Celebrating 90 years of Ukrainian Culture
The Ukrainian Labour Temple on the corner of McGregor and Pritchard is one of the historic landmarks of the North End.
This imposing building has been the centre of the cultural, political and social life for generations of Ukrainian Canadians in Winnipeg.
And what history the building holds! The founding members were committed to improving the lot of Ukrainian workers and farmers newly arrived in Canada. They needed a home for numerous organizations that would provide not only cultural and educational activities, but also mutual aid and charitable services in an era long before Medicare or welfare.
Funds were in short supply when the founders laid the cornerstone of this cultural centre in 1918. And money wasn’t the only challenge.
At the time, public gatherings were outlawed due to the influenza pandemic and fears that workers may try to organize and lobby for better working conditions. Those who attended meetings faced the very real risk of arrest and even deportation. Perhaps the authorities’ fears were well placed, because the members of the Labour Temple played a large role in the Winnipeg General Strike in 1919 and the building was raided by the North West Mounted Police.
Myron Shatulsky of the Association of United Ukrainian Canadians (AUUC), and Nolan Reilly, Professor of History at the University of Winnipeg, lobbied to get the federal government to recognize both the architectural and historical significance of the building. They succeeded in having it designated as a National Historic Site in 2009 as the AUUC celebrated its 90thanniversary.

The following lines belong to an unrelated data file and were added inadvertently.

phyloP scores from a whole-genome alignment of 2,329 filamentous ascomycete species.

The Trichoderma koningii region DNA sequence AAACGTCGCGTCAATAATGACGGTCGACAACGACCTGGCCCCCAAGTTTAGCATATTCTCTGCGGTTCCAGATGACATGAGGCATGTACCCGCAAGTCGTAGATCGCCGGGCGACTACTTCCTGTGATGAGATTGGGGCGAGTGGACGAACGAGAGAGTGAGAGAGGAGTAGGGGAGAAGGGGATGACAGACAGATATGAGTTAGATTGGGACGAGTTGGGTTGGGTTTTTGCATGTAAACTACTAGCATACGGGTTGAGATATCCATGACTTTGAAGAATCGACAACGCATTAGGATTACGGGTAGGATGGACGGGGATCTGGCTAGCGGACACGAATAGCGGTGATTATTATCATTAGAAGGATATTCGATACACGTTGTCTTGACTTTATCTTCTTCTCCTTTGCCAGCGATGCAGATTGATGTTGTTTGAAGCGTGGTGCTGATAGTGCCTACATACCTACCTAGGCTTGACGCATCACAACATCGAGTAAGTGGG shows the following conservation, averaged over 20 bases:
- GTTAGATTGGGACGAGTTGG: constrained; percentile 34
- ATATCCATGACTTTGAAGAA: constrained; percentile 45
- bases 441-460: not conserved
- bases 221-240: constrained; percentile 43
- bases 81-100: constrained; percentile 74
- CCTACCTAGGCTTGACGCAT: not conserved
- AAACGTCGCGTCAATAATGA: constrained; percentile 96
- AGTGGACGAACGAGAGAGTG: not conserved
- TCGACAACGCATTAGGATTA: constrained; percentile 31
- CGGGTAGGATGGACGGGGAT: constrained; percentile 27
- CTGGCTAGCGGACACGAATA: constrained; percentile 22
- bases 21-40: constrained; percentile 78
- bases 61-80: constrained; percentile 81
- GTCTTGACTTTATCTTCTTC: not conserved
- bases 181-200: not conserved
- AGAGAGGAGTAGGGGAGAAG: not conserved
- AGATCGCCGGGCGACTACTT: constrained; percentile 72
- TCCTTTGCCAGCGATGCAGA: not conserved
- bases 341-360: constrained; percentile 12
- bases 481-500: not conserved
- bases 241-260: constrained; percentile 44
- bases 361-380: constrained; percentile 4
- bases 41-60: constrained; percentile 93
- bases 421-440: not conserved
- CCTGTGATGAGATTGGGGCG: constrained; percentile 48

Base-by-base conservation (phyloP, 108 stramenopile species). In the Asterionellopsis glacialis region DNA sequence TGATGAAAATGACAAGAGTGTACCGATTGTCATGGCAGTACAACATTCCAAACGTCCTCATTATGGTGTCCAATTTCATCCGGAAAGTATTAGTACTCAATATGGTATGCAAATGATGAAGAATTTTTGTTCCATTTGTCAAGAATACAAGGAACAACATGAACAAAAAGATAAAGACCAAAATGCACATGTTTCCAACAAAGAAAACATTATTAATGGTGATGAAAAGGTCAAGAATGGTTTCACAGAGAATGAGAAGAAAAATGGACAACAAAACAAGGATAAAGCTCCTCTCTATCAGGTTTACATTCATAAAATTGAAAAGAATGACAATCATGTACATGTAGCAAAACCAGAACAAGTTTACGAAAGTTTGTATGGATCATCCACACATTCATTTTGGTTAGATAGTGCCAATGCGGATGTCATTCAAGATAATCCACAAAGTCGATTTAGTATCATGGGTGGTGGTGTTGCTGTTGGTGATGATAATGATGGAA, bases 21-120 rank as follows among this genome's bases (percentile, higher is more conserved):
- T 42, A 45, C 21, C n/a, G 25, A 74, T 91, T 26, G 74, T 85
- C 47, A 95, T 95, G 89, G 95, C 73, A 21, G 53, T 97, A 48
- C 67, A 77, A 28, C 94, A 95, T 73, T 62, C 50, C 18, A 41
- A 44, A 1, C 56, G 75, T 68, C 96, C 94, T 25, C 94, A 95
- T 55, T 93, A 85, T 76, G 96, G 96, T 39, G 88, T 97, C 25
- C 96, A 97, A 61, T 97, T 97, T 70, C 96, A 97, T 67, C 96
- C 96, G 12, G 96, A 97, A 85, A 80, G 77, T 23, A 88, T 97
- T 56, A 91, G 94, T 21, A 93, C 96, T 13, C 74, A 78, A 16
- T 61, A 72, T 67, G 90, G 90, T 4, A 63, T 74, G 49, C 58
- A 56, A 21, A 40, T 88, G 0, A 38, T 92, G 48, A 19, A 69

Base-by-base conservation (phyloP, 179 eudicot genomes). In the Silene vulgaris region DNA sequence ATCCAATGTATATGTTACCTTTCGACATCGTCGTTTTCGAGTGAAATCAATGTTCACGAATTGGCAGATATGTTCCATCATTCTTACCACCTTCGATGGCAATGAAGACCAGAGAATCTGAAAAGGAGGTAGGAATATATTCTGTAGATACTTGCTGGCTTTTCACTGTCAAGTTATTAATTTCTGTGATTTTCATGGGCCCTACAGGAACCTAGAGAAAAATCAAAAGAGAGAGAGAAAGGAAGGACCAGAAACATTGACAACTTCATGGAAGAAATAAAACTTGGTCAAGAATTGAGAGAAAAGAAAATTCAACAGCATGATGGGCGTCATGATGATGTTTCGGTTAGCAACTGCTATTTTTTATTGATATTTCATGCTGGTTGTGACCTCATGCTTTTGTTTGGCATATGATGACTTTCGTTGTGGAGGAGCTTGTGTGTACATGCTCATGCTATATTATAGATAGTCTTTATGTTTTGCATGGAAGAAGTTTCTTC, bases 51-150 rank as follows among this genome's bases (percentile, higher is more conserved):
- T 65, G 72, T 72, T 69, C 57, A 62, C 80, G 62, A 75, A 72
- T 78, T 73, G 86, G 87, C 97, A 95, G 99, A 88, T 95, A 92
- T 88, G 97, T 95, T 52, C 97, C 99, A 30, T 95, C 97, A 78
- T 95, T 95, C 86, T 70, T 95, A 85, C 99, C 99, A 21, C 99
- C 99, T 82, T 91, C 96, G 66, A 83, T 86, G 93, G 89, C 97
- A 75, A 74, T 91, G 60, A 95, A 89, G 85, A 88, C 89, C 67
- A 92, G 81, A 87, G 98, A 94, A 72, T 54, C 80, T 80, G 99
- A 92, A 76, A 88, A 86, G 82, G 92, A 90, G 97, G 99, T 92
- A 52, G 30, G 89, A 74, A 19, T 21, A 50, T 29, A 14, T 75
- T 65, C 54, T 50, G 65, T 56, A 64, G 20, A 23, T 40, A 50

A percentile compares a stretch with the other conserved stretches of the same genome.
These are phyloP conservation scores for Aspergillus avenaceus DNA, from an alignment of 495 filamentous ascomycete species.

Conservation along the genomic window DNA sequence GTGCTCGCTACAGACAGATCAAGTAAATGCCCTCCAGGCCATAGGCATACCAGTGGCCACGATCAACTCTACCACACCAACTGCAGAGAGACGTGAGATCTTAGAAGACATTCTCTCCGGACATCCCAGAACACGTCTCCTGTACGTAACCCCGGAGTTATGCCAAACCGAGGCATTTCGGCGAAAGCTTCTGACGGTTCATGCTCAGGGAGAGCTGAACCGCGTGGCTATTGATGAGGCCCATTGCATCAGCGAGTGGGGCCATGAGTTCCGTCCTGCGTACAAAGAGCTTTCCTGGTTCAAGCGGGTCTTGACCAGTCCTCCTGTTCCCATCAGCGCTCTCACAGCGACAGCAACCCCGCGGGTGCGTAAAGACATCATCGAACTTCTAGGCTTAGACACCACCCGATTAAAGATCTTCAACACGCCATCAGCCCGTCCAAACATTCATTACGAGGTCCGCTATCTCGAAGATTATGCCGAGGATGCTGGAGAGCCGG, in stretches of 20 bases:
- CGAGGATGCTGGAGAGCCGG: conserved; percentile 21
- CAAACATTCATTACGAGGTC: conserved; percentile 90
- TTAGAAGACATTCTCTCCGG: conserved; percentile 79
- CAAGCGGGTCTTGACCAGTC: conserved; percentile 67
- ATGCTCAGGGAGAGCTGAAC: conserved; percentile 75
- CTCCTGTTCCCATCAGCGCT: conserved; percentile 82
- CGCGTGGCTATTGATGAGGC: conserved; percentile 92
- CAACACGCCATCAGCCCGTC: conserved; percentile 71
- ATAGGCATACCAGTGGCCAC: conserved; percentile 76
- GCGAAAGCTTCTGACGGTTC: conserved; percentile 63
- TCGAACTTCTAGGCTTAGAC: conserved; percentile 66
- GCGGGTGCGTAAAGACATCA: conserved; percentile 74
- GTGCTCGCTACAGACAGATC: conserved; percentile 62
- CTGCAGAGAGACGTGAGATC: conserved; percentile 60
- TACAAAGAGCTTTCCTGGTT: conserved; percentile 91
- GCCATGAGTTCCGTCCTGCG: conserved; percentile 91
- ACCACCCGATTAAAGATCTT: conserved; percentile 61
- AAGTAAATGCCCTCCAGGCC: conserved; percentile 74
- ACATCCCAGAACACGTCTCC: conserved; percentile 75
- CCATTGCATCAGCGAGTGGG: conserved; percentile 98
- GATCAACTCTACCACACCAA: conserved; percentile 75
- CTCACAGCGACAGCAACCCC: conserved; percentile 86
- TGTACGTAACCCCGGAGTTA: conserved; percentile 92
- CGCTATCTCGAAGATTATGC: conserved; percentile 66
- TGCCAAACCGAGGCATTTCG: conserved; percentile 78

Shatulsky has also played an important role in one of the best known of the AUUC’s cultural organizations, the Winnipeg Mandolin Orchestra. Founded in 1921, it is one of Manitoba’s oldest community orchestras.
The original members were teenage girls, but over the years the orchestra grew to include boys, then adults, and then other instruments and styles of music crept in. Ninety years later, it is still going strong and plays an eclectic range of music while retaining its Ukrainian roots. Shatulsky has researched, arranged and written numerous compositions for the orchestra. For many years he was its musical director and he founded the annual Festival of Mandolins. He never misses a concert.
Now enjoying his retirement in the adjacent Ivan Franko Manor, Shatulsky continues to be an active participant in the cultural activities in the Labour Temple. He was pleased to hear that the residents of the Manor will have an ACU branch so close to home. “A lot of us are members,” he says “and it will be so convenient to have a branch just up the street.”
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